"NREL does have capabilities that in a lot of ways are ahead of the curve," said Tim McGuire, project manager for Mercedes-Benz Research and Development North America Inc. "As a car manufacturer, I want to concentrate on vehicle engineering and powertrain engineering, and have the ability to do that. But I don't necessarily want to test the hose on a hydrogen station. That's out of my domain."

McGuire spoke at a panel discussion at NREL before the dedication of the fueling station, alongside representatives of Toyota, Honda, and Hyundai. All of the companies have begun making hydrogen-fueled cars available for lease in the United States. Although they are competitors, all agreed on three points: They must reach beyond early adopters of the technology; more fueling stations are needed; and those stations have to replicate the experience drivers have long had with gas stations.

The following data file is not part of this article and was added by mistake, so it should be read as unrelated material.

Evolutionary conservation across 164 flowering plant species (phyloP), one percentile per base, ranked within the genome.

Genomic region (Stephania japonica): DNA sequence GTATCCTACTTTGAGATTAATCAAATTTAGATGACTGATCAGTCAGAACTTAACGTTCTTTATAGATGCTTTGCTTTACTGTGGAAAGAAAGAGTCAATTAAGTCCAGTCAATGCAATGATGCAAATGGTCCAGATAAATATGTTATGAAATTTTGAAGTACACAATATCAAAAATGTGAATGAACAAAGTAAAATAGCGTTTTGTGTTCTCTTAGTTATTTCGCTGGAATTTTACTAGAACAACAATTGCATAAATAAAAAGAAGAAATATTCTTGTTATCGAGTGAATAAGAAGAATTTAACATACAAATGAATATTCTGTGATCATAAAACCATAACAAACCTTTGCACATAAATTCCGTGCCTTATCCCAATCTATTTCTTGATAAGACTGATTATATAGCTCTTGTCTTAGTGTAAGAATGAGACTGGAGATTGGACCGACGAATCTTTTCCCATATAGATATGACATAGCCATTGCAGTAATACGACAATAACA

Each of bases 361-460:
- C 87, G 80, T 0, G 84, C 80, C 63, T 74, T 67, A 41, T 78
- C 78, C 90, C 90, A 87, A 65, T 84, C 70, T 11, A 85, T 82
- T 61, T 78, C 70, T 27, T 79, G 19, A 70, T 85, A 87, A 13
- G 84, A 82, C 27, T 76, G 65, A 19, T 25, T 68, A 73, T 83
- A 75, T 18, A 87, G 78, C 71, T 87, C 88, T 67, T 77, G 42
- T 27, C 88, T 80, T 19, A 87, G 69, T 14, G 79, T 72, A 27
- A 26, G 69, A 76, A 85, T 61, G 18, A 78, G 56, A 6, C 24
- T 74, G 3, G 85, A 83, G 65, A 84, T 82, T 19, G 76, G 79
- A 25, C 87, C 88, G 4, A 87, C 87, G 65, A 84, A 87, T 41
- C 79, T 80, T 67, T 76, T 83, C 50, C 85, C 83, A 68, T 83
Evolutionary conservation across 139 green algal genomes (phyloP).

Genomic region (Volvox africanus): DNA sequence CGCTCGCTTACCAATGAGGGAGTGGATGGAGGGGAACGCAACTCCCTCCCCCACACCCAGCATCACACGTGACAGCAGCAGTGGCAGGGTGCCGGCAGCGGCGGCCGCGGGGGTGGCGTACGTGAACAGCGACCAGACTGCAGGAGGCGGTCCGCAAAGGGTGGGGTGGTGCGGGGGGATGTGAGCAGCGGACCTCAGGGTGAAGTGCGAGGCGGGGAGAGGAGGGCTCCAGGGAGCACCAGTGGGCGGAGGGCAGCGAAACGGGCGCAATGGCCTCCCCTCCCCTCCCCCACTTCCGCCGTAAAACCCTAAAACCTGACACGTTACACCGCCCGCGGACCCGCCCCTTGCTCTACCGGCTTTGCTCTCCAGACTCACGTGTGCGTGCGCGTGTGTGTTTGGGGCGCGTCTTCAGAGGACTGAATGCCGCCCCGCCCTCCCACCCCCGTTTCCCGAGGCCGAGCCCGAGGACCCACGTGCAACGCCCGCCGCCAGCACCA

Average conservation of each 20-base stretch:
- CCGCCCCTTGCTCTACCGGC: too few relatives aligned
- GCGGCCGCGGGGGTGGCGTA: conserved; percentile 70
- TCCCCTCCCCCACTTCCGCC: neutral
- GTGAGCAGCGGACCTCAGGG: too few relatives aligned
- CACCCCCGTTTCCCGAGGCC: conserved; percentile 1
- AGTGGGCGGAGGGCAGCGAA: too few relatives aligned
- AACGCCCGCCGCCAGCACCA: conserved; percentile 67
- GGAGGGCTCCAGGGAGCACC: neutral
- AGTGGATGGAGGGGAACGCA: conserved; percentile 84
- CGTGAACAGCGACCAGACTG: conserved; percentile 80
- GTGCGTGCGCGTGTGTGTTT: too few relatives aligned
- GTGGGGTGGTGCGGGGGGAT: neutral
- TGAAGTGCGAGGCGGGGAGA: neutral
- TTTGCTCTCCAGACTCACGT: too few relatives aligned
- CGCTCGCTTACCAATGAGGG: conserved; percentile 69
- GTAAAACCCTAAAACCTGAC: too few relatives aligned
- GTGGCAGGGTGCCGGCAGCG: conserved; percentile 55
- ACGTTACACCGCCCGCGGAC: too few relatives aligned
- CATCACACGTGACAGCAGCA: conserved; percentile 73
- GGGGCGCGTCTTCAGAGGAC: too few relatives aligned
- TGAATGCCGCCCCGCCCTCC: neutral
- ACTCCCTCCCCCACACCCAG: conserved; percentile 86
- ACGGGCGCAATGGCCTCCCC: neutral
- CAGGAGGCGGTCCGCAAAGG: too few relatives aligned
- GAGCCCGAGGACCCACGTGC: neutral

"Mainstream America has been used to driving internal combustion vehicles for 100 years," said Jim Pisz, corporate manager for North American business strategy at Toyota Motor Sales USA Inc.

The Energy Department counts just a dozen hydrogen fueling stations that have opened to the public to date, and 10 of those are in California. Connecticut and South Carolina each have a single station. (The two at NREL's Colorado campuses are available only to researchers.) California has committed to spending at least $20 million a year until the state has a network of 100 hydrogen fueling stations.